$10.1 Billion Tobacco Verdict
Consumer fraud class-action lawsuit against tobacco company
Philadelphia, PA (March 22, 2003) — Illinois Judge ordered Philip Morris USA to pay $10.1 billion in the first “light cigarette” consumer fraud class-action lawsuit to come to trial alleging a tobacco company committed consumer fraud in its advertising of light cigarettes. The verdict will pave the way for Philadelphia counsel in many similar lawsuits across the country.
Judge Nicholas Byron ordered Philip Morris on Friday to pay $7.1 billion in compensatory damages and $3 billion in punitive damages to smokers of light cigarettes, for misleading smokers into believing “light” cigarettes are less harmful than regular labels. Philip Morris said it would appeal the verdict.
According to Stephen A. Sheller, Esquire, founding and managing partner of Philadelphia’s Sheller, P.C., “This ruling will certainly pave the way for many of the other ‘light cigarette’ consumer fraud cases we are pursuing throughout the United States.” Sheller successfully co-argued the Illinois class certification in this case and has “light cigarette” cases pending in 11 other states. Cases have been certified for class action status in Florida and Massachusetts. Mr. Sheller and co-counsel, Gary Farmer have been appointed by the Court as lead counsel for the Florida class.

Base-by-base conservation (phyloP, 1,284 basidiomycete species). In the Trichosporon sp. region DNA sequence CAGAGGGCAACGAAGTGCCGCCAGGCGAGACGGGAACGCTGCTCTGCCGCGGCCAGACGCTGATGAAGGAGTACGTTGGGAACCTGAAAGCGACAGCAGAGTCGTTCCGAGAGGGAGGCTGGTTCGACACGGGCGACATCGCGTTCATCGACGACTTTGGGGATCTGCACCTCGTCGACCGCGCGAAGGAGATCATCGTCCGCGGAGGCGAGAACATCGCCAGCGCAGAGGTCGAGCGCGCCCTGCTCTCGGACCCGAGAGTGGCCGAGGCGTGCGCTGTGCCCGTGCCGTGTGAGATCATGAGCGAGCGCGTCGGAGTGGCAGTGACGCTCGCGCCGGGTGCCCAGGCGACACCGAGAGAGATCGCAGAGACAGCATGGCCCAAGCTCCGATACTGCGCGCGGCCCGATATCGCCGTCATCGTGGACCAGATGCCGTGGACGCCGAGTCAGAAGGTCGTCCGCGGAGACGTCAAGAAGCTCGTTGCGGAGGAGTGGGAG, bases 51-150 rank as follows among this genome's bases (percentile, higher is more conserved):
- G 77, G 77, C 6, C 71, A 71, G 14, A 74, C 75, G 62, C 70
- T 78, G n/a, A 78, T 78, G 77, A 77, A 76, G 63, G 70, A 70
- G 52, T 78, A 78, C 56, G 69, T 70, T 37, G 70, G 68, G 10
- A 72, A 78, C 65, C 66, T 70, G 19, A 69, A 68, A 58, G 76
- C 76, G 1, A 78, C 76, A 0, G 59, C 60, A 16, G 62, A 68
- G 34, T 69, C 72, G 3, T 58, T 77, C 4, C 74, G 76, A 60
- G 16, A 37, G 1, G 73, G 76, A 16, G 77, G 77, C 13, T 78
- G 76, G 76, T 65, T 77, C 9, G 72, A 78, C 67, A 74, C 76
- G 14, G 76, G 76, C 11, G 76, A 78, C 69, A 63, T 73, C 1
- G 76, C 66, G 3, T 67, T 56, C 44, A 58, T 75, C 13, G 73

Sheller said, “Plaintiffs argue tobacco companies defrauded customers by creating the impression that low-tar cigarettes were safer even though tobacco companies knew decades ago that ‘low-tar,’ ‘light,’ ‘ultra-light,’ and ‘mild’ cigarettes do not lower the risk of lung cancer. Plaintiffs allege tobacco companies deliberately designed ‘light’ cigarettes so they would receive low tar and nicotine ratings from the FTC while delivering substantially more tar and nicotine to most consumers.” Sheller said, “Plaintiffs argue the alleged fraudulent representation of safer cigarettes led smokers to switch to them rather than stop smoking.”
Richard Daynard, professor of law and Head of the Tobacco Control Resource Center and the Tobacco Products Liability Project, both based at Northeastern University School of Law, was recently quoted as saying that Stephen Sheller is “the commander of the light brigade,” referring to Mr. Sheller’s lead and on-going role in the litigation of plaintiffs’ claims against the international manufacturers and marketers of Light Cigarettes.
The Illinois lawsuit was filed on behalf of 1 million Illinois smokers who smoked the two light brands — Marlboro Lights and Cambridge Lights. The “light cigarette” theory in this case claimed that Philip Morris, maker of Marlboro Lights and Cambridge Lights cigarettes, knew the light brands were just as unhealthy as regular cigarettes when it introduced them in the 1970s, but marketed them as a healthier alternative.
Judge Byron, of the Third Circuit in Madison County agreed, writing that the company “intended to deceive consumers into believing that Marlboro Lights and Cambridge Lights were less harmful or safer than their regular counterparts.” The company says it used the word “light” to refer to taste, not content. Byron found that the company designed the light cigarettes specifically to reduce the tar and nicotine measured by testing machine while allowing smokers to inhale the same levels they would get smoking regular cigarettes. He further opined that “Philip Morris’ motive was evil and the acts showed a reckless disregard for the consumers’ rights.”www.